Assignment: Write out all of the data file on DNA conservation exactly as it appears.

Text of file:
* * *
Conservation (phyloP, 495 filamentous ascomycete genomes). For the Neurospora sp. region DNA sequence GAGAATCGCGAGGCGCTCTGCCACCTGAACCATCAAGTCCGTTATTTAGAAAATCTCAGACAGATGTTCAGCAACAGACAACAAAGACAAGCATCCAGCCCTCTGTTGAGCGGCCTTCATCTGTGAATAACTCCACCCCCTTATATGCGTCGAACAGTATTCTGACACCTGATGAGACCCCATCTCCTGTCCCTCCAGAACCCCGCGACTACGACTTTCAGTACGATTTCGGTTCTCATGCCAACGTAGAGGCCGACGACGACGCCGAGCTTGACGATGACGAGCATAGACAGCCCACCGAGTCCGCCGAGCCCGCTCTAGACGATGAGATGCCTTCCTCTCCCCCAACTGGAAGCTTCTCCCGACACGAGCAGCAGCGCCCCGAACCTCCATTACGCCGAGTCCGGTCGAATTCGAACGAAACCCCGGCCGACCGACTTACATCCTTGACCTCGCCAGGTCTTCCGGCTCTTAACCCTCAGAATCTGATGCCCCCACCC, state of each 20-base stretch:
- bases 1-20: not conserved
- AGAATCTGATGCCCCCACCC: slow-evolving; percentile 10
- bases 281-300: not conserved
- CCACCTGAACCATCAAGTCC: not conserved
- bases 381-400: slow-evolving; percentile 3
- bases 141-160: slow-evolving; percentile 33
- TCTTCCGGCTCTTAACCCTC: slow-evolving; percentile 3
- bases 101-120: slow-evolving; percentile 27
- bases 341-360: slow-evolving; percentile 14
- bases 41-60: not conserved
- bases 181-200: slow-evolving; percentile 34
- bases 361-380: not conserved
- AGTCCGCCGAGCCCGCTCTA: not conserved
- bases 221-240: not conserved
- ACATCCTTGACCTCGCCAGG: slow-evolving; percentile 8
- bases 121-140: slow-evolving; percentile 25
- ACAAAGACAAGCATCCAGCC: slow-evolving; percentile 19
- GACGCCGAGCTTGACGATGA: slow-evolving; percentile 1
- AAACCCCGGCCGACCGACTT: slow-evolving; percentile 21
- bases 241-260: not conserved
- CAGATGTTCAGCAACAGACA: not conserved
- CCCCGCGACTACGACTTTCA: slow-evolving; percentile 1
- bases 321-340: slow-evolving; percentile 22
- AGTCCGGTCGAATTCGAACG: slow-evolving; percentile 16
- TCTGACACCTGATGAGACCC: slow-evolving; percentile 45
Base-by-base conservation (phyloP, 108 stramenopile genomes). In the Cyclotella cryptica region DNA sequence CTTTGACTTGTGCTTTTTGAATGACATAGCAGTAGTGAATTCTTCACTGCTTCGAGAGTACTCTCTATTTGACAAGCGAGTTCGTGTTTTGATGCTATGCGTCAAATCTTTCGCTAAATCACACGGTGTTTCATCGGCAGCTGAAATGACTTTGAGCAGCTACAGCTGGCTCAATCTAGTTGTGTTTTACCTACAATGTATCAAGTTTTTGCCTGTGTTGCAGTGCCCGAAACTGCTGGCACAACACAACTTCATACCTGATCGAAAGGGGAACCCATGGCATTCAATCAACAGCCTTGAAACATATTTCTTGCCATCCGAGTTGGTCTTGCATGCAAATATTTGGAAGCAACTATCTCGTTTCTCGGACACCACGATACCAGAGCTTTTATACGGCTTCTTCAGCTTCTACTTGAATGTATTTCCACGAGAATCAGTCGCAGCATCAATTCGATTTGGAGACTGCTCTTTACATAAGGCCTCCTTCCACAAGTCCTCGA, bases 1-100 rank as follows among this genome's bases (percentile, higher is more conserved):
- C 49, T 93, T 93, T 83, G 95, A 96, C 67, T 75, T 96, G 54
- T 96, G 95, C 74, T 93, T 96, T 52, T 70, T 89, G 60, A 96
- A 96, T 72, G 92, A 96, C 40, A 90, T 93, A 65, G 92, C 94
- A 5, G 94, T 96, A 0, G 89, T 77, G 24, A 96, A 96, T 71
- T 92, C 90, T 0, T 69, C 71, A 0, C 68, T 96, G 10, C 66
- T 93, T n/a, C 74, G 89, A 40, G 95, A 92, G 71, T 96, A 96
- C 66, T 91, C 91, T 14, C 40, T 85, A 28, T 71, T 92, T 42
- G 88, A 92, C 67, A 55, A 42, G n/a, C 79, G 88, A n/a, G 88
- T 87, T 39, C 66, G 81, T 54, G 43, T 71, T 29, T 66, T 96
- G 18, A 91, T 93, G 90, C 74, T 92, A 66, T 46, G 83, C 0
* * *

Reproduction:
Conservation (phyloP, 495 filamentous ascomycete genomes). For the Neurospora sp. region DNA sequence GAGAATCGCGAGGCGCTCTGCCACCTGAACCATCAAGTCCGTTATTTAGAAAATCTCAGACAGATGTTCAGCAACAGACAACAAAGACAAGCATCCAGCCCTCTGTTGAGCGGCCTTCATCTGTGAATAACTCCACCCCCTTATATGCGTCGAACAGTATTCTGACACCTGATGAGACCCCATCTCCTGTCCCTCCAGAACCCCGCGACTACGACTTTCAGTACGATTTCGGTTCTCATGCCAACGTAGAGGCCGACGACGACGCCGAGCTTGACGATGACGAGCATAGACAGCCCACCGAGTCCGCCGAGCCCGCTCTAGACGATGAGATGCCTTCCTCTCCCCCAACTGGAAGCTTCTCCCGACACGAGCAGCAGCGCCCCGAACCTCCATTACGCCGAGTCCGGTCGAATTCGAACGAAACCCCGGCCGACCGACTTACATCCTTGACCTCGCCAGGTCTTCCGGCTCTTAACCCTCAGAATCTGATGCCCCCACCC, state of each 20-base stretch:
- bases 1-20: not conserved
- AGAATCTGATGCCCCCACCC: slow-evolving; percentile 10
- bases 281-300: not conserved
- CCACCTGAACCATCAAGTCC: not conserved
- bases 381-400: slow-evolving; percentile 3
- bases 141-160: slow-evolving; percentile 33
- TCTTCCGGCTCTTAACCCTC: slow-evolving; percentile 3
- bases 101-120: slow-evolving; percentile 27
- bases 341-360: slow-evolving; percentile 14
- bases 41-60: not conserved
- bases 181-200: slow-evolving; percentile 34
- bases 361-380: not conserved
- AGTCCGCCGAGCCCGCTCTA: not conserved
- bases 221-240: not conserved
- ACATCCTTGACCTCGCCAGG: slow-evolving; percentile 8
- bases 121-140: slow-evolving; percentile 25
- ACAAAGACAAGCATCCAGCC: slow-evolving; percentile 19
- GACGCCGAGCTTGACGATGA: slow-evolving; percentile 1
- AAACCCCGGCCGACCGACTT: slow-evolving; percentile 21
- bases 241-260: not conserved
- CAGATGTTCAGCAACAGACA: not conserved
- CCCCGCGACTACGACTTTCA: slow-evolving; percentile 1
- bases 321-340: slow-evolving; percentile 22
- AGTCCGGTCGAATTCGAACG: slow-evolving; percentile 16
- TCTGACACCTGATGAGACCC: slow-evolving; percentile 45
Base-by-base conservation (phyloP, 108 stramenopile genomes). In the Cyclotella cryptica region DNA sequence CTTTGACTTGTGCTTTTTGAATGACATAGCAGTAGTGAATTCTTCACTGCTTCGAGAGTACTCTCTATTTGACAAGCGAGTTCGTGTTTTGATGCTATGCGTCAAATCTTTCGCTAAATCACACGGTGTTTCATCGGCAGCTGAAATGACTTTGAGCAGCTACAGCTGGCTCAATCTAGTTGTGTTTTACCTACAATGTATCAAGTTTTTGCCTGTGTTGCAGTGCCCGAAACTGCTGGCACAACACAACTTCATACCTGATCGAAAGGGGAACCCATGGCATTCAATCAACAGCCTTGAAACATATTTCTTGCCATCCGAGTTGGTCTTGCATGCAAATATTTGGAAGCAACTATCTCGTTTCTCGGACACCACGATACCAGAGCTTTTATACGGCTTCTTCAGCTTCTACTTGAATGTATTTCCACGAGAATCAGTCGCAGCATCAATTCGATTTGGAGACTGCTCTTTACATAAGGCCTCCTTCCACAAGTCCTCGA, bases 1-100 rank as follows among this genome's bases (percentile, higher is more conserved):
- C 49, T 93, T 93, T 83, G 95, A 96, C 67, T 75, T 96, G 54
- T 96, G 95, C 74, T 93, T 96, T 52, T 70, T 89, G 60, A 96
- A 96, T 72, G 92, A 96, C 40, A 90, T 93, A 65, G 92, C 94
- A 5, G 94, T 96, A 0, G 89, T 77, G 24, A 96, A 96, T 71
- T 92, C 90, T 0, T 69, C 71, A 0, C 68, T 96, G 10, C 66
- T 93, T n/a, C 74, G 89, A 40, G 95, A 92, G 71, T 96, A 96
- C 66, T 91, C 91, T 14, C 40, T 85, A 28, T 71, T 92, T 42
- G 88, A 92, C 67, A 55, A 42, G n/a, C 79, G 88, A n/a, G 88
- T 87, T 39, C 66, G 81, T 54, G 43, T 71, T 29, T 66, T 96
- G 18, A 91, T 93, G 90, C 74, T 92, A 66, T 46, G 83, C 0